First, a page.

The fur trade did not always flourish for the King’s Posts. After the entry into force of the Treaty of Ryswich in 1697, British trading posts offered better prices for pelts from the First Nations, which turned the trade towards the North.
From this moment on, trading posts had difficulty continuing the delivery of goods since their suppliers migrated to where trading was more profitable. In 1732, explorer Normandin was charged with determining the cause of the slowdown in the lucrative, profit-making activities at the Ashuapmushuan trading post. Thus, Desgroseillers, a clerk, came to the conclusion that the credits offered to the natives hindered the business. With the King’s Posts indebted, they avoided returning and had every advantage of flourishing elsewhere.
When Normandin visited the Ashuapmushuan trading post, it had just reopened following its abandonment since 1726. Therefore, the market fluctuated according to the contribution of suppliers who also were finding it difficult to trap animals due to unregulated hunting.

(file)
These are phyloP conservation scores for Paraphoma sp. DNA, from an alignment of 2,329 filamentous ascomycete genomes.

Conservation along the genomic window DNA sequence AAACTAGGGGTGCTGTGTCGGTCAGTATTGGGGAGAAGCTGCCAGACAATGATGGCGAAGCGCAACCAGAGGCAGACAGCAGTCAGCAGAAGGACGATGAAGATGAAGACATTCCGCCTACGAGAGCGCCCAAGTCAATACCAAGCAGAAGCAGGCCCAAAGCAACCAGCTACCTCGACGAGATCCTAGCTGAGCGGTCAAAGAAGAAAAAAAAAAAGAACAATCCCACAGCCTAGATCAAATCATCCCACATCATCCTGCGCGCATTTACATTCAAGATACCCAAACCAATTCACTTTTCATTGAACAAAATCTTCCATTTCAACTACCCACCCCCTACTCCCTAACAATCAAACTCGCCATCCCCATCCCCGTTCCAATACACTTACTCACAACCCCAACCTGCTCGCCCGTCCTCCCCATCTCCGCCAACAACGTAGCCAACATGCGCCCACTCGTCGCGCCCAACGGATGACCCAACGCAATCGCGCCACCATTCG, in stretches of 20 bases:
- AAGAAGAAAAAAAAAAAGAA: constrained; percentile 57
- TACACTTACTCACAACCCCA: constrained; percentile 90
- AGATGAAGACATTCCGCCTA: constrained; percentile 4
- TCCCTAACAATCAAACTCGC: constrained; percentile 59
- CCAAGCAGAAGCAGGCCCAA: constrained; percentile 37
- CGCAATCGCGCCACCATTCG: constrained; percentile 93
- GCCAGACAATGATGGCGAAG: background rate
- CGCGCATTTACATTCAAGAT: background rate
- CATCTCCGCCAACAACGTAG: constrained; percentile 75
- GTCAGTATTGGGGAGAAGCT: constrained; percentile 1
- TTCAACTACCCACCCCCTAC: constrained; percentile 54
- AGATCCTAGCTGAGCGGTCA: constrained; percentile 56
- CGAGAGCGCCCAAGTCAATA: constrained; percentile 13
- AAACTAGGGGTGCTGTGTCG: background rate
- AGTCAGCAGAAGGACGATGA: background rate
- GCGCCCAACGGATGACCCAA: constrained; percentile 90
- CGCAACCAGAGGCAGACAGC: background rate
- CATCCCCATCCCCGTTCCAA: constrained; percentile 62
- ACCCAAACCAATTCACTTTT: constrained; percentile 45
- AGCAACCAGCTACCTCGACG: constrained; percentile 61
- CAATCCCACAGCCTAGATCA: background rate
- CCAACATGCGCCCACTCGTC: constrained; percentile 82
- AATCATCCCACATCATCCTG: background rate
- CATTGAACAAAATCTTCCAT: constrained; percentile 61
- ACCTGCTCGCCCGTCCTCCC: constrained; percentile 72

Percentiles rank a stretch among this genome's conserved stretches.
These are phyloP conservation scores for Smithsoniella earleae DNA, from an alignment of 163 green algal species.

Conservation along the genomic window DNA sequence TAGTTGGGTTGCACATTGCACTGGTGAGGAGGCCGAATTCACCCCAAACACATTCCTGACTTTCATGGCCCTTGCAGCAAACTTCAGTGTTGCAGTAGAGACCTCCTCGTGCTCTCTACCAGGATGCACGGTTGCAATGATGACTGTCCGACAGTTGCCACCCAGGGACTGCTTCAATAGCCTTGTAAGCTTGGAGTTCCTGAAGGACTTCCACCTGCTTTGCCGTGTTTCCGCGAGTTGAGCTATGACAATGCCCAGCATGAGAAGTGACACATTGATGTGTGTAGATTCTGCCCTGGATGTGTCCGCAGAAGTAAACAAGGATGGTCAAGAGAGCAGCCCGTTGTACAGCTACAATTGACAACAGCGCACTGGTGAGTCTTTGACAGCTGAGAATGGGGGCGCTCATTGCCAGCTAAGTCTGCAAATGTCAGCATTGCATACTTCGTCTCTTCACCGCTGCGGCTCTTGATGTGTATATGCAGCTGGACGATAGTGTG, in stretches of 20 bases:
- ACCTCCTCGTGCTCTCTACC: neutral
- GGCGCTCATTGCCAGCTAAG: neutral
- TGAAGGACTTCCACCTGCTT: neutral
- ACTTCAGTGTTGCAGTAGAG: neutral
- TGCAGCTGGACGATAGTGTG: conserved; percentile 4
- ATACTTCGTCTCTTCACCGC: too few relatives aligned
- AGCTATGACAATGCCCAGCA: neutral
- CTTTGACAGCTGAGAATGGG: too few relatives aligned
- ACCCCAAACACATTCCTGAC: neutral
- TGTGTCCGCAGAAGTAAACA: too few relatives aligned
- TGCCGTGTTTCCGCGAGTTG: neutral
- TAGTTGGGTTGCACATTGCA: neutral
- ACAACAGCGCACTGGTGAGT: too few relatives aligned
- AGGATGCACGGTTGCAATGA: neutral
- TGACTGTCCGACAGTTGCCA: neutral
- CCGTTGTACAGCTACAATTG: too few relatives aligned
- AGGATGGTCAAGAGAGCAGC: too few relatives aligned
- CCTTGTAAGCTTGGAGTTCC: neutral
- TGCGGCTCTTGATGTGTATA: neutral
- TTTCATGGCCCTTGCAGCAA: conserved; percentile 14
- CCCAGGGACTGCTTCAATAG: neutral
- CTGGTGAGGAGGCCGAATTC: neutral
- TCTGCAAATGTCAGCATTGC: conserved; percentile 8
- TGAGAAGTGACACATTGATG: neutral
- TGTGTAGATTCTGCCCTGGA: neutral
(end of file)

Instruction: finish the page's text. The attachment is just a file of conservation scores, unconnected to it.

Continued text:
The Ashuapmushuan trading posts also experienced other difficult periods. From 1750 to 1781, the post was forced to close again, but, in 1802, the purchase of the King’s Posts by the Northwest Trading Company was a good omen. However, twenty years later, John Goudie, a wealthy Québec City merchant, took over the market. Companies and merchants then entered into war that lasted for eleven years.
Despite these uncertain times, the Ashuapmushuan trading post was for a long time an important platform in the Domaine du Roi’s trading network.